In eight years, what might have been

August 25, 2007|By ROBERT GARY

The true measure of failure in the past eight years is the things that have not been done, but were possible. Everyone is encouraged to make their own list. Here's mine:

1. Drastic reduction in our dependence on foreign oil imports by three methods (a) greatly increased use of telecommuting (b) a deal with Canada to lock up the oil sands and make them a ready resource for the U.S. at a reasonable price over the next 25 years and (c) greatly increased use of hybrids and electric cars. Batteries for these would be available now if the Department of Energy had made it a priority to get them invented, developed and ready for use. Call it energy independence, as if avoiding foreign entanglements mattered.

2. The de-Mexicanization of America by repatriating 12 million people who are not supposed to be here back to where they are supposed to be, then sealing the border using all means necessary, including large scale deployments of military troops and sophisticated detection equipment.


We could have faced the fact that our social services and physical infrastructure are simply being swamped - the U.S. is a lifeboat destination in a global sea of poverty and misery - the poem on the Statue of Liberty tells it well. But here's why inscriptions on statues don't rule the world - times change.

If we had, in the last eight years, made laws exclusively for the benefit of Americans in the U.S., that would be OK! We could call it legislation, as if services and facilities for U.S. citizens mattered.

3. The elimination of the trade deficit by requiring any nation that sells to us to buy precisely the same amount of valuable goods or services from us in return.

So if China wants to ship $1 trillion to the U.S., then it must show receipts indicating that it has purchased $1 trillion from the U.S. No receipts, no entry of Chinese goods into U.S. ports.

Trade deficit at the end of the year - zero. Some jobs still go overseas, but the same number are created here. Result: Lots of good jobs for the American middle class - economics as if ordinary people mattered.

4. The elimination of guns from the hands of people who should not have guns - for example, violent felons, the criminally insane, drug addicts, gang members, drug dealers, visiting Islamist militant jihadists, children in schools and severely retarded people.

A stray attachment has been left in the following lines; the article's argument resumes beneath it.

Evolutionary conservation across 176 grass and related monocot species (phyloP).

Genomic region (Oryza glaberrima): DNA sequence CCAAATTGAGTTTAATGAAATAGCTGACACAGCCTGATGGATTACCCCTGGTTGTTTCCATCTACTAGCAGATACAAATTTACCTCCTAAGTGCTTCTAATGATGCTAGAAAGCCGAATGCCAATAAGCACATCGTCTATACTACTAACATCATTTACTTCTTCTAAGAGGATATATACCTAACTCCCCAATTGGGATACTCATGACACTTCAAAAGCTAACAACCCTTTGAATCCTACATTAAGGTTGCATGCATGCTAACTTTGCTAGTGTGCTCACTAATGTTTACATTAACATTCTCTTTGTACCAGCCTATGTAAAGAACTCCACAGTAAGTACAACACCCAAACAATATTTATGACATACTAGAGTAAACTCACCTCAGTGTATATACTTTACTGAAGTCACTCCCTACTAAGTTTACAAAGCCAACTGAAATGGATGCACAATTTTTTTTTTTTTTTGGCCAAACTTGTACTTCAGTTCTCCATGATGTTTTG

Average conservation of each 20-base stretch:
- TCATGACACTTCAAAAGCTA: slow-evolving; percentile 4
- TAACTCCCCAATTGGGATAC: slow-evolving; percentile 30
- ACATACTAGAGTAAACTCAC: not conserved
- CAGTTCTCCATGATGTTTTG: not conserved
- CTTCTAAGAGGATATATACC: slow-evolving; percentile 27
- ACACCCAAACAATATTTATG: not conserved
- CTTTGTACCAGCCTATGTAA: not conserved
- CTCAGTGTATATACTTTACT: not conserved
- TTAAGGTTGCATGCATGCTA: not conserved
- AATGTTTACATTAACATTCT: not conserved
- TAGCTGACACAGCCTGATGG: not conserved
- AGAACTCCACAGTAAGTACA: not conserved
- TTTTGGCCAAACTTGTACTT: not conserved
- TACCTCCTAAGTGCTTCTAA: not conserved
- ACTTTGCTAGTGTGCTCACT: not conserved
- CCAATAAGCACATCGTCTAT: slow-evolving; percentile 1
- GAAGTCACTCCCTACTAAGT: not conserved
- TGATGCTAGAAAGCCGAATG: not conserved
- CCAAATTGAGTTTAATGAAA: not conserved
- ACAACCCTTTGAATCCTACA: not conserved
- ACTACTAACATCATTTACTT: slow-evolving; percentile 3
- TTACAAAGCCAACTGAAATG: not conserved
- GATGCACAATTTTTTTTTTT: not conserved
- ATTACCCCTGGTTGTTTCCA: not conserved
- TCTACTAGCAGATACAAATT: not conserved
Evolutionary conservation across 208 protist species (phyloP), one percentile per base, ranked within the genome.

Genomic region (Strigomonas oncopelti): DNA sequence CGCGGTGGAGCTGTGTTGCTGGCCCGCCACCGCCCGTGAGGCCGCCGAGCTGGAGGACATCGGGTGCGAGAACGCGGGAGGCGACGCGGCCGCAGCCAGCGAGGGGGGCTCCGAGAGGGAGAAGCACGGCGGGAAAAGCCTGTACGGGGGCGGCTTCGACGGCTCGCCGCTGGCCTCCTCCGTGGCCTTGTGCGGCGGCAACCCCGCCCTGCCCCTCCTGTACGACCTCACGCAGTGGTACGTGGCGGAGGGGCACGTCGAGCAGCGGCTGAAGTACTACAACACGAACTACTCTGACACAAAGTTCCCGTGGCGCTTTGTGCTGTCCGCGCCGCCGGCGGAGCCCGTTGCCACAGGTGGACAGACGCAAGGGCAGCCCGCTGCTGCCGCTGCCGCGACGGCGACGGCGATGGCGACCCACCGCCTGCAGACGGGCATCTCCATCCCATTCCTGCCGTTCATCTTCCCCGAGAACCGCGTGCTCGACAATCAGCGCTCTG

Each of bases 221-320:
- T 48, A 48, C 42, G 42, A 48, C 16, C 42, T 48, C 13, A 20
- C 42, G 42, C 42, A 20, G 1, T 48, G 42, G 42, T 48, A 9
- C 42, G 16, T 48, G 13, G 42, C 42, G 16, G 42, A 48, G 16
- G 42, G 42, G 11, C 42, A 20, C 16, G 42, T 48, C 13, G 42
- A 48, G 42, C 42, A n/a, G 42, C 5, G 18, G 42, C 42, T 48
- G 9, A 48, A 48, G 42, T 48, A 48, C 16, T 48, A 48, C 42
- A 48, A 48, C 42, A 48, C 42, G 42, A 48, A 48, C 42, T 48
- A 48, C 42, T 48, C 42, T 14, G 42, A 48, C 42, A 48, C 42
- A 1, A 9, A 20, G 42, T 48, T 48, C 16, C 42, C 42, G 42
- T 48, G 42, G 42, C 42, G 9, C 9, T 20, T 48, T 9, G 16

The gun lobby has prevented any practical form of gun control, apparently with the idea that everybody, no matter who, should have guns.

They argue based on their skewed version of civil rights and the U.S. Constitution, but they actually think in terms of gun sales and corporate profits.

They are a little like the tobacco lobby, except much more socially harmful. Regulation as if the lives of innocent victims mattered would require maybe half as many guns in the U.S. as are now out there. That would still give us about 100 times more guns in private hands than any other industrialized nation, so there's no danger of a gun gap.

Making and selling guns will still be highly profitable; the gun lobby need have no fear on that score.

5. Pay down the national debt and put Social Security on a sound footing so it's not using general revenue funds to pay beneficiaries.

We could have used the trillion dollars spent in Iraq - a massively expensive military and humanitarian effort 8,000 miles away - to pay down our own national debt.

We could remove the Supplemental Social Security payments from the Social Security system so that people who have never worked can't just draw money from the FICA taxes paid in by working Americans.

Social Security does not need privatization because it is not a vested entitlement subject to inheritance - it is an insurance fund against the risk of becoming old and poor.

It would be appropriate to allow people whose incomes are at seven figures per year after age 65 to take their Social Security in the form of a dollar-for-dollar tax credit instead of a check from the government.

This is not exactly "means testing." The program would just be reducing the cash outlay in an efficient way. Yhe way it is now, Social Security is a great idea that does not need radical overhaul, but it would be improved if the country were de-Mexicanized, if SSI money were taken out and if dollar-for-dollar tax credits could be given to the ultra-wealthy in lieu of cash payouts.

Had we done these things, they might have been called fiscal management, as if the long-term solvency of the country mattered.

Robert Gary is a Hagerstown resident who writes for The Herald-Mail.

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